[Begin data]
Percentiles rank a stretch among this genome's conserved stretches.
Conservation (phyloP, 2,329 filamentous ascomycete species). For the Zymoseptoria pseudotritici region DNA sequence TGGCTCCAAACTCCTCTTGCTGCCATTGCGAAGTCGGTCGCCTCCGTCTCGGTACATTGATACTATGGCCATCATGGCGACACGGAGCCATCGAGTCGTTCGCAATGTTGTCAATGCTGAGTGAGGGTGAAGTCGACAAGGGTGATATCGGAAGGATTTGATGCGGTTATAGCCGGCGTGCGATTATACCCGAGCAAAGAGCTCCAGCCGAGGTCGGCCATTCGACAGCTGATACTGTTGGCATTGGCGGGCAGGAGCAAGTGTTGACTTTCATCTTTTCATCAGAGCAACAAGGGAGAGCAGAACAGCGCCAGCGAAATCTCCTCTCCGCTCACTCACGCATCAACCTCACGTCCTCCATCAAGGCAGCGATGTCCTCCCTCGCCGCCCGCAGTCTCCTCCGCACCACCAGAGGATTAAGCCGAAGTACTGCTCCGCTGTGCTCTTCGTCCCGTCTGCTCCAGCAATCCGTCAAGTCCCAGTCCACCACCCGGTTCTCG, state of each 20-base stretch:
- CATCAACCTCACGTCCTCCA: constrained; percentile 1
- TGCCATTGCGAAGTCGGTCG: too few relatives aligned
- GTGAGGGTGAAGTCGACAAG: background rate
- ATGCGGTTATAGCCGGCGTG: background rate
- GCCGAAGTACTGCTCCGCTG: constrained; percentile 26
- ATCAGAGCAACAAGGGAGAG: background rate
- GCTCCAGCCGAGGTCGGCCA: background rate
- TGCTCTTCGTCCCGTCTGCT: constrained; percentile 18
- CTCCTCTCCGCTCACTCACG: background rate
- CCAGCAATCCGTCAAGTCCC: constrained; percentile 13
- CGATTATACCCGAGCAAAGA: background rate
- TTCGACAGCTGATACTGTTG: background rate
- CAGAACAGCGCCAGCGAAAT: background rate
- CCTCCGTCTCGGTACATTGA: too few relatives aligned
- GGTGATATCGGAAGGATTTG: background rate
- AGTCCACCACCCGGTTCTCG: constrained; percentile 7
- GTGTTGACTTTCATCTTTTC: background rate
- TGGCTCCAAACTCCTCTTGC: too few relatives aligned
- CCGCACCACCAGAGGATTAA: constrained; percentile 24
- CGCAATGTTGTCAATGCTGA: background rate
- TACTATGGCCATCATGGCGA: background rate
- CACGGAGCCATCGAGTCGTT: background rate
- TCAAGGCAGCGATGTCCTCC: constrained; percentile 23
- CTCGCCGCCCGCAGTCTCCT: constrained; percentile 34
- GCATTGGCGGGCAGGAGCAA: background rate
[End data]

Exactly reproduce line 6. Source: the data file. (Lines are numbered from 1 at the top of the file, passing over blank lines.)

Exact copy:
- ATGCGGTTATAGCCGGCGTG: background rate